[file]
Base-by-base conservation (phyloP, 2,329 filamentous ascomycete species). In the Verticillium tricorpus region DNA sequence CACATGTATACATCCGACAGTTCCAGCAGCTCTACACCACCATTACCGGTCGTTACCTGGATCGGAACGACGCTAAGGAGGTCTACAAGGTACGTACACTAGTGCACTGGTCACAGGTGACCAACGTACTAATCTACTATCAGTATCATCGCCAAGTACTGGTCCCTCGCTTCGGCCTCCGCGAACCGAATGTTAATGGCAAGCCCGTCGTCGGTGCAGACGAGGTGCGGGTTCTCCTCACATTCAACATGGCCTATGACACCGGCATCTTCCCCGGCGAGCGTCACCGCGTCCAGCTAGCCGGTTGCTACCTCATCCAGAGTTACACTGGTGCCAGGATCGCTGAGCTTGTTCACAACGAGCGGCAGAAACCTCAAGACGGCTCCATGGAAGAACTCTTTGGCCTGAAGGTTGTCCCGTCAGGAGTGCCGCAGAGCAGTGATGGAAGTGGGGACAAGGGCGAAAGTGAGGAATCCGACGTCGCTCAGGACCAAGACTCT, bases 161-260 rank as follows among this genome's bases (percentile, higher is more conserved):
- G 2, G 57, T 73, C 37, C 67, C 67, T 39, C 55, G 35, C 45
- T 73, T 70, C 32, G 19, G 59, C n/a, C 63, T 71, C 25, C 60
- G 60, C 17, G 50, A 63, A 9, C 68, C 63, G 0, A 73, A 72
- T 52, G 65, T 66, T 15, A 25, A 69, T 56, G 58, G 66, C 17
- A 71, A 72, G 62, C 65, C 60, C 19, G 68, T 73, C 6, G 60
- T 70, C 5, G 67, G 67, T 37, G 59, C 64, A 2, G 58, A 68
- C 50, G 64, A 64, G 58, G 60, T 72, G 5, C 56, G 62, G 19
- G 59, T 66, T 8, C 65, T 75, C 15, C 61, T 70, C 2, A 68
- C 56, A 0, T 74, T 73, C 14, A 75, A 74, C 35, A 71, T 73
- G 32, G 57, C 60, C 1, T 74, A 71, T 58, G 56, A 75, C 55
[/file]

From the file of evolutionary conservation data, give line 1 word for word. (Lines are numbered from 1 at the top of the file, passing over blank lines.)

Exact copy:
Base-by-base conservation (phyloP, 2,329 filamentous ascomycete species). In the Verticillium tricorpus region DNA sequence CACATGTATACATCCGACAGTTCCAGCAGCTCTACACCACCATTACCGGTCGTTACCTGGATCGGAACGACGCTAAGGAGGTCTACAAGGTACGTACACTAGTGCACTGGTCACAGGTGACCAACGTACTAATCTACTATCAGTATCATCGCCAAGTACTGGTCCCTCGCTTCGGCCTCCGCGAACCGAATGTTAATGGCAAGCCCGTCGTCGGTGCAGACGAGGTGCGGGTTCTCCTCACATTCAACATGGCCTATGACACCGGCATCTTCCCCGGCGAGCGTCACCGCGTCCAGCTAGCCGGTTGCTACCTCATCCAGAGTTACACTGGTGCCAGGATCGCTGAGCTTGTTCACAACGAGCGGCAGAAACCTCAAGACGGCTCCATGGAAGAACTCTTTGGCCTGAAGGTTGTCCCGTCAGGAGTGCCGCAGAGCAGTGATGGAAGTGGGGACAAGGGCGAAAGTGAGGAATCCGACGTCGCTCAGGACCAAGACTCT, bases 161-260 rank as follows among this genome's bases (percentile, higher is more conserved):